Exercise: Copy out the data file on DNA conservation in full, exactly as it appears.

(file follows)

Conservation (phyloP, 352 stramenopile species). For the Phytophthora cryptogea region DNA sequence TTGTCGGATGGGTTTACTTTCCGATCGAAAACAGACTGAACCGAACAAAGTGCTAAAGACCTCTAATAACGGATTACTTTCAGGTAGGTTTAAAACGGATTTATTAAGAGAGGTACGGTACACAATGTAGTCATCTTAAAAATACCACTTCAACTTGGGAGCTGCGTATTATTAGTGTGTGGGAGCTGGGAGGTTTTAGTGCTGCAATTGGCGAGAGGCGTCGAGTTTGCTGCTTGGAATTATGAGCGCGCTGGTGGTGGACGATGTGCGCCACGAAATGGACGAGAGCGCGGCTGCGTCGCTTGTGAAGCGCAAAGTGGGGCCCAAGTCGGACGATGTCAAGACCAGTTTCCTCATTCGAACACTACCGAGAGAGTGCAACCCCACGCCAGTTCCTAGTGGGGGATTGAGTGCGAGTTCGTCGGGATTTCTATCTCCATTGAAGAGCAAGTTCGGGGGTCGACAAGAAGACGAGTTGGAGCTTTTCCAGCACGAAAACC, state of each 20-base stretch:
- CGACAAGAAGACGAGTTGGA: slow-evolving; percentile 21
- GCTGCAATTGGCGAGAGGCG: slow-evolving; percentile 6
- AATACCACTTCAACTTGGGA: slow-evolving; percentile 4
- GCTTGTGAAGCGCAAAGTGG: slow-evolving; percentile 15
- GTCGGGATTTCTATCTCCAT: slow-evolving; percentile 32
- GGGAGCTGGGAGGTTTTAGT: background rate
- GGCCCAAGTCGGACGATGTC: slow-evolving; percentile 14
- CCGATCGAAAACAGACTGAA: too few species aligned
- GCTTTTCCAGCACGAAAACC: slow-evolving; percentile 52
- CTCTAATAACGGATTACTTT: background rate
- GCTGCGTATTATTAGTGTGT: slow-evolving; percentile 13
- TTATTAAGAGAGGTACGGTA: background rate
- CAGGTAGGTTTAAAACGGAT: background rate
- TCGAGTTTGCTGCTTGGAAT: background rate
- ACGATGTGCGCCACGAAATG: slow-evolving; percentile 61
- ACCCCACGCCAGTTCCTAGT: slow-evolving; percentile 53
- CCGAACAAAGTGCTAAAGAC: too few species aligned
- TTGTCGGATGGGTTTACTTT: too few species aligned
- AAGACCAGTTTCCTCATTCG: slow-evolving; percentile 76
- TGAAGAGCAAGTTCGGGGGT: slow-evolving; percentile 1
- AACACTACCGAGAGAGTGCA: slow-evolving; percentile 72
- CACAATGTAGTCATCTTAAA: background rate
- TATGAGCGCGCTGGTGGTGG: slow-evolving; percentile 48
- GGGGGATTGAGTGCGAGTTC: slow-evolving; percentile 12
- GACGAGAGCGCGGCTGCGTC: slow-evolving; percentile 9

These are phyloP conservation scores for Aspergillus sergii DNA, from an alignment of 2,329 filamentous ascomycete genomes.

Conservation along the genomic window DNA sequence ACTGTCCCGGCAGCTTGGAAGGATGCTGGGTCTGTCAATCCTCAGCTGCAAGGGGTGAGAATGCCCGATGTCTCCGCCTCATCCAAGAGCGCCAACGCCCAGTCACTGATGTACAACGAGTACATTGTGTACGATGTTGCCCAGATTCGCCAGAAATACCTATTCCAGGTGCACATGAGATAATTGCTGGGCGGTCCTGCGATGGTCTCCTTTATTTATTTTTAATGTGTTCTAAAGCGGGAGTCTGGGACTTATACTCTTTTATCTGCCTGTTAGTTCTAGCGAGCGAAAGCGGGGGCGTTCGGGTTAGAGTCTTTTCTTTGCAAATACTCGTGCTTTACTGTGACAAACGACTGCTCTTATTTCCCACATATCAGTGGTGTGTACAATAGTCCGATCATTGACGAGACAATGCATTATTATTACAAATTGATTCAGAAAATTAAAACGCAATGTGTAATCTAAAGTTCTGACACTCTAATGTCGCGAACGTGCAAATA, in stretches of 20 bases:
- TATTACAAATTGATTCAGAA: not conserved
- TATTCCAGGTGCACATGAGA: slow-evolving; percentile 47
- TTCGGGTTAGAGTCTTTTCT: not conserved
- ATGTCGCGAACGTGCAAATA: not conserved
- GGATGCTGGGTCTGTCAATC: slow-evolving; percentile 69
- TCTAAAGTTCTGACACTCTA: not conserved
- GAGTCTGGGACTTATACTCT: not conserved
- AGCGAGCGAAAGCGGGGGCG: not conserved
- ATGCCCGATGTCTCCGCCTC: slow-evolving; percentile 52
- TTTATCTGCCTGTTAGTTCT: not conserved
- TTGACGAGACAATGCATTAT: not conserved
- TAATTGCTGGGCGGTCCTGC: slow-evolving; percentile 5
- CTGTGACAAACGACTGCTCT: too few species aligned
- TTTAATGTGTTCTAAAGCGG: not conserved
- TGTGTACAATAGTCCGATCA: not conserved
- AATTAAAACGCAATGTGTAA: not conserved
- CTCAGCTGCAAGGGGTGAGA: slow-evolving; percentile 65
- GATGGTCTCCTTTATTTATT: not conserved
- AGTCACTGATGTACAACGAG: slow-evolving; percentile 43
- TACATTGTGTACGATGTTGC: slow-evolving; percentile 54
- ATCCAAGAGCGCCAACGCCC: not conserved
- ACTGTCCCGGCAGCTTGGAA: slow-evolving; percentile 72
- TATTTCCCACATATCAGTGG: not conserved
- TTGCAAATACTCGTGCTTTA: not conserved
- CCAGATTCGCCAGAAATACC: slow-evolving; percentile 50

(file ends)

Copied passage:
Conservation (phyloP, 352 stramenopile species). For the Phytophthora cryptogea region DNA sequence TTGTCGGATGGGTTTACTTTCCGATCGAAAACAGACTGAACCGAACAAAGTGCTAAAGACCTCTAATAACGGATTACTTTCAGGTAGGTTTAAAACGGATTTATTAAGAGAGGTACGGTACACAATGTAGTCATCTTAAAAATACCACTTCAACTTGGGAGCTGCGTATTATTAGTGTGTGGGAGCTGGGAGGTTTTAGTGCTGCAATTGGCGAGAGGCGTCGAGTTTGCTGCTTGGAATTATGAGCGCGCTGGTGGTGGACGATGTGCGCCACGAAATGGACGAGAGCGCGGCTGCGTCGCTTGTGAAGCGCAAAGTGGGGCCCAAGTCGGACGATGTCAAGACCAGTTTCCTCATTCGAACACTACCGAGAGAGTGCAACCCCACGCCAGTTCCTAGTGGGGGATTGAGTGCGAGTTCGTCGGGATTTCTATCTCCATTGAAGAGCAAGTTCGGGGGTCGACAAGAAGACGAGTTGGAGCTTTTCCAGCACGAAAACC, state of each 20-base stretch:
- CGACAAGAAGACGAGTTGGA: slow-evolving; percentile 21
- GCTGCAATTGGCGAGAGGCG: slow-evolving; percentile 6
- AATACCACTTCAACTTGGGA: slow-evolving; percentile 4
- GCTTGTGAAGCGCAAAGTGG: slow-evolving; percentile 15
- GTCGGGATTTCTATCTCCAT: slow-evolving; percentile 32
- GGGAGCTGGGAGGTTTTAGT: background rate
- GGCCCAAGTCGGACGATGTC: slow-evolving; percentile 14
- CCGATCGAAAACAGACTGAA: too few species aligned
- GCTTTTCCAGCACGAAAACC: slow-evolving; percentile 52
- CTCTAATAACGGATTACTTT: background rate
- GCTGCGTATTATTAGTGTGT: slow-evolving; percentile 13
- TTATTAAGAGAGGTACGGTA: background rate
- CAGGTAGGTTTAAAACGGAT: background rate
- TCGAGTTTGCTGCTTGGAAT: background rate
- ACGATGTGCGCCACGAAATG: slow-evolving; percentile 61
- ACCCCACGCCAGTTCCTAGT: slow-evolving; percentile 53
- CCGAACAAAGTGCTAAAGAC: too few species aligned
- TTGTCGGATGGGTTTACTTT: too few species aligned
- AAGACCAGTTTCCTCATTCG: slow-evolving; percentile 76
- TGAAGAGCAAGTTCGGGGGT: slow-evolving; percentile 1
- AACACTACCGAGAGAGTGCA: slow-evolving; percentile 72
- CACAATGTAGTCATCTTAAA: background rate
- TATGAGCGCGCTGGTGGTGG: slow-evolving; percentile 48
- GGGGGATTGAGTGCGAGTTC: slow-evolving; percentile 12
- GACGAGAGCGCGGCTGCGTC: slow-evolving; percentile 9

These are phyloP conservation scores for Aspergillus sergii DNA, from an alignment of 2,329 filamentous ascomycete genomes.

Conservation along the genomic window DNA sequence ACTGTCCCGGCAGCTTGGAAGGATGCTGGGTCTGTCAATCCTCAGCTGCAAGGGGTGAGAATGCCCGATGTCTCCGCCTCATCCAAGAGCGCCAACGCCCAGTCACTGATGTACAACGAGTACATTGTGTACGATGTTGCCCAGATTCGCCAGAAATACCTATTCCAGGTGCACATGAGATAATTGCTGGGCGGTCCTGCGATGGTCTCCTTTATTTATTTTTAATGTGTTCTAAAGCGGGAGTCTGGGACTTATACTCTTTTATCTGCCTGTTAGTTCTAGCGAGCGAAAGCGGGGGCGTTCGGGTTAGAGTCTTTTCTTTGCAAATACTCGTGCTTTACTGTGACAAACGACTGCTCTTATTTCCCACATATCAGTGGTGTGTACAATAGTCCGATCATTGACGAGACAATGCATTATTATTACAAATTGATTCAGAAAATTAAAACGCAATGTGTAATCTAAAGTTCTGACACTCTAATGTCGCGAACGTGCAAATA, in stretches of 20 bases:
- TATTACAAATTGATTCAGAA: not conserved
- TATTCCAGGTGCACATGAGA: slow-evolving; percentile 47
- TTCGGGTTAGAGTCTTTTCT: not conserved
- ATGTCGCGAACGTGCAAATA: not conserved
- GGATGCTGGGTCTGTCAATC: slow-evolving; percentile 69
- TCTAAAGTTCTGACACTCTA: not conserved
- GAGTCTGGGACTTATACTCT: not conserved
- AGCGAGCGAAAGCGGGGGCG: not conserved
- ATGCCCGATGTCTCCGCCTC: slow-evolving; percentile 52
- TTTATCTGCCTGTTAGTTCT: not conserved
- TTGACGAGACAATGCATTAT: not conserved
- TAATTGCTGGGCGGTCCTGC: slow-evolving; percentile 5
- CTGTGACAAACGACTGCTCT: too few species aligned
- TTTAATGTGTTCTAAAGCGG: not conserved
- TGTGTACAATAGTCCGATCA: not conserved
- AATTAAAACGCAATGTGTAA: not conserved
- CTCAGCTGCAAGGGGTGAGA: slow-evolving; percentile 65
- GATGGTCTCCTTTATTTATT: not conserved
- AGTCACTGATGTACAACGAG: slow-evolving; percentile 43
- TACATTGTGTACGATGTTGC: slow-evolving; percentile 54
- ATCCAAGAGCGCCAACGCCC: not conserved
- ACTGTCCCGGCAGCTTGGAA: slow-evolving; percentile 72
- TATTTCCCACATATCAGTGG: not conserved
- TTGCAAATACTCGTGCTTTA: not conserved
- CCAGATTCGCCAGAAATACC: slow-evolving; percentile 50